Presence

I’ve had the extra ordinary opportunity to care for both my parents during times of need.

My mom, being the first to ask, reluctantly requested my presence when she learned of her terminal diagnosis of stage 3 metastasized stomach cancer. It was without thinking that we returned home to be another stabilizer for her as she and her doctors fought her own body. After all, she also needed support in the upkeep of her heart, mind, and spirit. It was my privilege to bear witness to all that unfolded as she worked to heal, and eventually, to know when it was time to let go.

To be asked; to be seen as equal to the task, by a parent – to care for, to give company, offer solace, provide presence, join in laughter, endure tears, and finally release – is to ask of someone to be the most intimate company through a transition sure to change everyone in the process.

I’ve had the extra ordinary opportunity to care for both my parents during times of need.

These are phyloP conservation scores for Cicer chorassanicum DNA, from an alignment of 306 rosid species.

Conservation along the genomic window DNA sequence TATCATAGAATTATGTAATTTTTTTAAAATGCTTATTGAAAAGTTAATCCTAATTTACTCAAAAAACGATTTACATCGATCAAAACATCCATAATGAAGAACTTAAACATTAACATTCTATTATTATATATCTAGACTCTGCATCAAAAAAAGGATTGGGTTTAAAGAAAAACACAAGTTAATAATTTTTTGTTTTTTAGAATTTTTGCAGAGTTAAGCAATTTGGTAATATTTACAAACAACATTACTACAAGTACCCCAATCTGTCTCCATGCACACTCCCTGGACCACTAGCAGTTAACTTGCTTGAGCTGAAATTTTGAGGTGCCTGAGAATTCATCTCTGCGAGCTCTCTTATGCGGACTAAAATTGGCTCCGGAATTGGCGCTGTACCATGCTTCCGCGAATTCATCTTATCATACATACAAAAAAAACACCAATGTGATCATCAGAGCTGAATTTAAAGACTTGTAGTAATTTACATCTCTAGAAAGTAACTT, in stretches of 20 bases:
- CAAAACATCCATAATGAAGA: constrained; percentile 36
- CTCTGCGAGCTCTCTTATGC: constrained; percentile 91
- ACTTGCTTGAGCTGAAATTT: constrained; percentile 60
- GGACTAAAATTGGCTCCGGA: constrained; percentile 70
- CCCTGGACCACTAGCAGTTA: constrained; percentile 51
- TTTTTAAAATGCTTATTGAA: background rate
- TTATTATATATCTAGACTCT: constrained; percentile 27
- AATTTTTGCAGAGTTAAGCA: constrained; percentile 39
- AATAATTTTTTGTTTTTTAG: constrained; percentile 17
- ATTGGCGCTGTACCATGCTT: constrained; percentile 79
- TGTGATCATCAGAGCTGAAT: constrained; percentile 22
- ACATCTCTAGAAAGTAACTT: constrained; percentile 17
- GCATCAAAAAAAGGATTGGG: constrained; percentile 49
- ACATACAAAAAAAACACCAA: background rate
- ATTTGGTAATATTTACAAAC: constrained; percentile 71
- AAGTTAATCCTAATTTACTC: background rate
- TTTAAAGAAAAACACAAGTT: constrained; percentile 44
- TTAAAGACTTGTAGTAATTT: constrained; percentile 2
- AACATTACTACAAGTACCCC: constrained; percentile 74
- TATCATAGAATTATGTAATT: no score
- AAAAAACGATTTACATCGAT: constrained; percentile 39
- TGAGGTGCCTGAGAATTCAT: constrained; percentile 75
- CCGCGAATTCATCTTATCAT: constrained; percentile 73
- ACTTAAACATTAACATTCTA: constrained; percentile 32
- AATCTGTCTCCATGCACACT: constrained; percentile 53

My dad, struggling with the self-realization that he needed more than could be offered in his home, asked without asking, for help. But more than for help, he asked for witness – a presence, a reassurance, a peace of mind, and a pause, to the far-too-fast but inevitable shift that would change everyone in the process. It has been my privilege to bear witness to all that has unfolded as time continues to march forward, changing and re-molding all of us along the way.

To be asked; to be seen as equal to the task, by a parent – to care for, to give company, offer solace, provide presence, join in laughter, endure tears, and finally release – is to offer the utmost respect and compliment any child can be given.

I am humbled. I am honored. I am grateful. My father, on this Father’s Day, need not ask what he has done for me, because for as long as I can remember – and still to this day – he has offered me care, company, solace, presence, laughter, tears, and finally release – as his daughter, but also as a woman in the world – fully trusting in my inherent goodness, as much as his own, as a father who taught me how to love.

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